Why Is Row 13 Missing on So Many Airplanes?

United is one of several airlines that avoids including a row 13 on their flights, but not just for the reason you probably think.

Travelers can be superstitious. So can airlines.
Travelers can be superstitious. So can airlines. / John Nordell/The Image Bank via Getty Images

In summer 2023, United Airlines spokesperson Linda Jojo revealed an interesting company trivia note. Buried in a Washington Post story about the airline adding Braille to its cabins to help those with no or low vision, Jojo mentioned that the carrier doesn’t have a row 13 on some of its aircraft, which would make a tactile counting of rows to find one’s seat challenging. (Hence the Braille.)

A cursory glance of United’s fleet confirms this. The Boeing 777-200, for example, skips rows 13 and 14 and several others. The Airbus A319 eliminates rows 12 to 14. Want a seat in row 13 of the Airbus A320? Forget it. There isn’t one.

Is United superstitious? Perhaps, but that’s not the only reason they—and other carriers—don’t host a 13th row on flights.

According to Travel + Leisure, a key motivation for airlines skipping over row numbers is to present uniformity in their accommodations. The Boeing 737 doesn’t have rows 4, 5, or 6 in order to provide more space for rows 1, 2, and 3—all in first class. Other rows are passed up to make booking and finding seats easier and to maintain an even, round final row number like 30 or 40. Row numbers can also be scrapped in exit rows.

All of this row-skipping makes it easy to pass over a perceived unlucky number like 13. In fact, other airlines like Lufthansa and Ryanair avoid the row number as well. Other airlines make an effort to distance themselves from other numbers that different cultures may find troubling. Routes to and from Italy and Brazil might skip row 17, since that number has adverse connotations. In China, 14 is frowned upon, and itineraries going to or from the county might also pass up that row.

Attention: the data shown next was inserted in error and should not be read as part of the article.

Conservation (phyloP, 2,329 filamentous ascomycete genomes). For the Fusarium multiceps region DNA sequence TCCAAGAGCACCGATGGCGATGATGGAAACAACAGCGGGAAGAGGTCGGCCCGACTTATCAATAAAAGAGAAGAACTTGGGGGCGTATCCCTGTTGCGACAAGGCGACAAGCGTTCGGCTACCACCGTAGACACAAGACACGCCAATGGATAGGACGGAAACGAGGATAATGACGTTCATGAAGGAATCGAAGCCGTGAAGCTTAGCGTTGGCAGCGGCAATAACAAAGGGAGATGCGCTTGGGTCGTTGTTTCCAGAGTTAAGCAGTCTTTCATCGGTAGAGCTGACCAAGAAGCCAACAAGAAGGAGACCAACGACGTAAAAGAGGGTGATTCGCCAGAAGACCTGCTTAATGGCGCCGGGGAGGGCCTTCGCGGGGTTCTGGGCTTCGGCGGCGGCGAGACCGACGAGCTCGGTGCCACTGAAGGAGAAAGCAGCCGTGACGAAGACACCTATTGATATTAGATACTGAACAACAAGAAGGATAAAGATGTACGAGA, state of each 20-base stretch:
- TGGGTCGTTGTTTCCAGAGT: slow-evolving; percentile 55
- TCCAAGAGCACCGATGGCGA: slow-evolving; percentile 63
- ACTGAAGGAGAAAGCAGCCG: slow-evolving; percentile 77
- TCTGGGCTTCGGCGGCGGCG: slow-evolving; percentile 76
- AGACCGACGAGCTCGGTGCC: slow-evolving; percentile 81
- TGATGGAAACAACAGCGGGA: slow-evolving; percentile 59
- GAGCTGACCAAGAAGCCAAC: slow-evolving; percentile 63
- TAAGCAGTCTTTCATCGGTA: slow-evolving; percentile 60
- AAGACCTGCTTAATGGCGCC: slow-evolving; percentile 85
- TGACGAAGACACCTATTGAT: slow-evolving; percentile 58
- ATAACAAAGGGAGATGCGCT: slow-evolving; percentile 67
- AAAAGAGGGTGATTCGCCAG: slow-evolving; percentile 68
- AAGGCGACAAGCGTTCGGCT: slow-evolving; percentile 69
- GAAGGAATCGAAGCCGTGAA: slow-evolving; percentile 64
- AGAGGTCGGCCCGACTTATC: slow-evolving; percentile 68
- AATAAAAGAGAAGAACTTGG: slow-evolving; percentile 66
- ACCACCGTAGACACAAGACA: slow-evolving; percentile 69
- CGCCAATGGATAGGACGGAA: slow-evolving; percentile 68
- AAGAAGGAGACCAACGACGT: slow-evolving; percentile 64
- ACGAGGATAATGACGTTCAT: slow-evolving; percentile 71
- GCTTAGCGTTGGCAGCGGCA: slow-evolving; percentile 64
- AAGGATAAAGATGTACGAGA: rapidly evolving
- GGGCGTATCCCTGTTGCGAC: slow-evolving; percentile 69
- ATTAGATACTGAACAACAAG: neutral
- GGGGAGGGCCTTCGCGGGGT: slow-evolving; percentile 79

Not all airlines indulge. Delta’s Airbus A220-100, for example, has a row 13.

Why is 13 Considered Unlucky?

You’ll find that several customer-facing businesses avoid the number 13. Some hotels, for example, skip a 13th floor. Some people dislike doing anything life-changing, like marrying, on the 13th—especially if it's a Friday. But why do people assign misfortune to the number?

Blame Loki. As Norse mythology dictates, the god of mischief once stormed a dinner party in Valhalla, bringing mayhem in his wake—and bringing the number of deities there to 13. It may also stem from the arrival of Last Supper attendee Judas Iscariot, who was the 13th reveler to appear.

Friday is also a day of the week that seemed to bring about further Biblical misadventure, including Cain’s murder of Abel and Adam and Eve sampling the forbidden fruit.

Other examples persist throughout history, including the number of steps to the gallows (13) and the number of witches in a coven (also 13).

Naturally, there’s no objective evidence that a plane having a row 13 will statistically increase the odds of something bad happening. But those who are superstitious may point out that the infamous 1972 crash in the Andes that led to necessary cannibalism among a group of rugby players and dramatized in the recent Netflix film Society of the Snow happened on a Friday the 13th.

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